Will Smith Corporate Partners, Spotify, Lyft, Paramount, Adidas, Obama Foundation Remain Silent Following Oscars Attack

Facebook; Obama Foundation/BNN edit
Facebook; Obama Foundation/BNN edit

The fallout from Will Smith physically assaulting Chris Rock at the Oscars will impact more than just Smith’s Hollywood career. Corporate partners who have allied themselves with Smith and his charitable foundation now face brand safety concerns over the actor’s newly toxic public image.

Breitbart News reached out to companies including Lyft, Spotify, and Paramount, which have hitched their wagons to the foundation created by Will Smith and his wife, Jada Pinkett Smith. The Obama Foundation is also a partner of the charity, known as the Will & Jada Smith Family Foundation.

Host Will Smith (L) and First Lady Michelle Obama onstage at Nickelodeon’s 25th Annual Kids’ Choice Awards held at Galen Center on March 31, 2012 in Los Angeles, California. (Kevork Djansezian/Getty Images)

In addition, Will Smith recently teamed up with Adidas to create a line of footwear inspired by the series The Fresh Prince of Bel-Air.

None of the companies would comment on whether or not they will cut ties with Smith and his family, even though at least three of them haven’t been shy in the recent past about voicing their positions on controversial political and social issues.

In the weeks ahead, these brands must decide if they want to continue their association with Smith and his charity, now that the actor has become radioactive following his onstage attack of Chris Rock during the recent Oscars telecast.


The motion picture Academy has condemned the assault and is considerinng disciplinary action, which could include Smith’s expulsion from the prestigious organization.

“We are upset and outraged that those moments were overshadowed by the unacceptable and harmful behavior on stage by a nominee,” Academy leaders said in a statement. “To be clear, we condemn Mr. Smith’s actions that transpired Sunday night.”

Will Smith attacked Chris Rock during the live Academy Awards Broadcast. Smith shouted “keep my wife’s name out your fucking mouth.” Smith was allowed to stay at the ceremony, won Best Picture, and delivered a six-minute speech, in which he didn’t apologize to Rock. (Robyn Beck/Getty Images/ABC)

Smith’s peers in Hollywood are also cautiously distancing themselves from the star after giving him a standing ovation on Sunday for his King Richard Oscar win. Celebrities including Jim Carrey, Ron Howard and Oscars co-host Wanda Sykes have publicly spoken out against Smith’s actions.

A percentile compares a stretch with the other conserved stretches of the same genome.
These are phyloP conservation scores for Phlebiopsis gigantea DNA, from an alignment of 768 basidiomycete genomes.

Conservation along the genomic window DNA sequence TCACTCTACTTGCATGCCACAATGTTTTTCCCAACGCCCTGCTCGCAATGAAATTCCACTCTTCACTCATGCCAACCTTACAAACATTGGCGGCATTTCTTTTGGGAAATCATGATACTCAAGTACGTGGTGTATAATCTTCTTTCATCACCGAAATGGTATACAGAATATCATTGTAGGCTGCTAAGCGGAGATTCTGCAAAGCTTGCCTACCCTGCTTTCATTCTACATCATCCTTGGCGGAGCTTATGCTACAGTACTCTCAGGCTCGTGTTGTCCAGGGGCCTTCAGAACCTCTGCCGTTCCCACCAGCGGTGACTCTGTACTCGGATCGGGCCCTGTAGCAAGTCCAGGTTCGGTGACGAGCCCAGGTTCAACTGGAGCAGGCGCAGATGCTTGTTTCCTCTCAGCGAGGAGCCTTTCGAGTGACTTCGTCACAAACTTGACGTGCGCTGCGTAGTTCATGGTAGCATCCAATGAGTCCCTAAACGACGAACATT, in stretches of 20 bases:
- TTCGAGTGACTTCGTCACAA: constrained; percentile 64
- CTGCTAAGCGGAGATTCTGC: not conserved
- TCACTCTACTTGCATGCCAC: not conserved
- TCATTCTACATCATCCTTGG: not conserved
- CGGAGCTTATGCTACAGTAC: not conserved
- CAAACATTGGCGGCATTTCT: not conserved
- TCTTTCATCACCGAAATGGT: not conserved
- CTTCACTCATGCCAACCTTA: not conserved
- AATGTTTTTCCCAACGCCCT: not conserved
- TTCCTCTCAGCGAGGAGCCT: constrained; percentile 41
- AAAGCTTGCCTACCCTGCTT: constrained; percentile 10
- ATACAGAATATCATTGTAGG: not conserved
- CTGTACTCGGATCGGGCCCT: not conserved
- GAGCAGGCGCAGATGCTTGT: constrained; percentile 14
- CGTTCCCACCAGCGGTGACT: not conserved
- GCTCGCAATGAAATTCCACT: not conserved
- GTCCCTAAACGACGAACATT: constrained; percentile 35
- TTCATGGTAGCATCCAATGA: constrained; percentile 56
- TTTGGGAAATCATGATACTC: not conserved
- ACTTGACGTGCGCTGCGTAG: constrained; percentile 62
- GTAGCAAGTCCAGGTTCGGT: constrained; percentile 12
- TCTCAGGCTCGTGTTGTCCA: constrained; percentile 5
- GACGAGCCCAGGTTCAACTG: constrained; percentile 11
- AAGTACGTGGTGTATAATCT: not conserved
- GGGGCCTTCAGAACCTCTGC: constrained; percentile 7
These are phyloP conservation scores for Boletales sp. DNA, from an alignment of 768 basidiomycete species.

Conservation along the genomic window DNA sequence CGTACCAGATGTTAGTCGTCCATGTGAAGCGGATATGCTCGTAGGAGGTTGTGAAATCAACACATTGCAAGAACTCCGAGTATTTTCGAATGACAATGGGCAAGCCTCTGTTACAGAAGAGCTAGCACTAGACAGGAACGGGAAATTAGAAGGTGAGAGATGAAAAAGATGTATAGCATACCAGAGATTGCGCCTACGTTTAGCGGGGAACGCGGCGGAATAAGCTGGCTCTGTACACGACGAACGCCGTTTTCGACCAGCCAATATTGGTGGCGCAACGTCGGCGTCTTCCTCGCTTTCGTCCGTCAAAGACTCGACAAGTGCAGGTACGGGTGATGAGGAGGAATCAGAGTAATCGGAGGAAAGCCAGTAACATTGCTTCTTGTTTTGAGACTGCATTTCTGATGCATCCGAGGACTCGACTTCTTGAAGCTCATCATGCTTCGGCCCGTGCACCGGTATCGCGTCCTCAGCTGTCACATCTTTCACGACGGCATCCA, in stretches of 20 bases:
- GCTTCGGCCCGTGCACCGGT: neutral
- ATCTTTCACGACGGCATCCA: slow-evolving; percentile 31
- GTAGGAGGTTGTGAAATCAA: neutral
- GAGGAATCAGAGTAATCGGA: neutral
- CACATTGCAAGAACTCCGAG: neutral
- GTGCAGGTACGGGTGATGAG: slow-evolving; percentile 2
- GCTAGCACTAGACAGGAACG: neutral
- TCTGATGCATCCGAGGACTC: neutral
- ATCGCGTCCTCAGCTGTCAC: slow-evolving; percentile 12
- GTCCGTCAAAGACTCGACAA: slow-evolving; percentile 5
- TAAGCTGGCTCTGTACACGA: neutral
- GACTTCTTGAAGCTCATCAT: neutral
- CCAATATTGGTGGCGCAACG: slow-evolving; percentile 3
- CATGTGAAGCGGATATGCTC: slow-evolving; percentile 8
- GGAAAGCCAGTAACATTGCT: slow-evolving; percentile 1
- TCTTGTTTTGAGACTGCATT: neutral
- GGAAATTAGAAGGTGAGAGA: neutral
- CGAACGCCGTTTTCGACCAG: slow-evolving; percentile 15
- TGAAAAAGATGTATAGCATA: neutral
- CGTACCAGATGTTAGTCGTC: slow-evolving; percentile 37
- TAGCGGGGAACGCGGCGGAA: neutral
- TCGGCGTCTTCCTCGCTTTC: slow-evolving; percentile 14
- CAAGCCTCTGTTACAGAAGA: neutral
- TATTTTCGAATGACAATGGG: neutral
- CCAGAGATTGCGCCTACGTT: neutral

Watch below: 

Publicly available tax documents show Smith’s family foundation is primarily funded by money from a trust that is apparently controlled by the couple, who has put in an average of $1.6 million each year for the last three years. The charity handed out close to $800,000 in donations to various causes in 2019, including the Academy Foundation, which is a division of the motion picture Academy.

The Smith family foundation was created in 1996 with the goal of making the world “better because we touched it.”

Lyft currently partners with Smith’s foundation to provide ride share credits for “underserved communities” in Newark, Los Angeles, and Flint, Michigan. Paramount, Spotify, and the Sundance Institute work with the foundation on its “arts and education” initiative for minorities, as does the Obama Foundation.

Corporations are notoriously risk-averse when it comes to protecting their brand from bad publicity. Some of the same companies that still support Smith’s foundation have previously caved to the woke mob by publicly taking political and social stances.

Spotify recently apologized for its handling of the Joe Rogan controversy after the mainstream media and left-wing activists launched a pressure campaign attempting to get Spotify to deplatform the massively popular “Joe Rogan Experience.”

Spotify even pledged to spend $100 million  to promote diversity, though it continues to host Rogan’s podcast.

In 2020, Paramount’s parent company caved to the “defund the police” movement by cancelling the long-running series Cops, which had most recently aired on the Paramount Network.

The same year, Adidas issued a statement in which it publicly supported Black Lives Matter, saying “remaining silent is not a neutral position.”

Follow David Ng on Twitter @HeyItsDavidNg. Have a tip? Contact me at dng@breitbart.com


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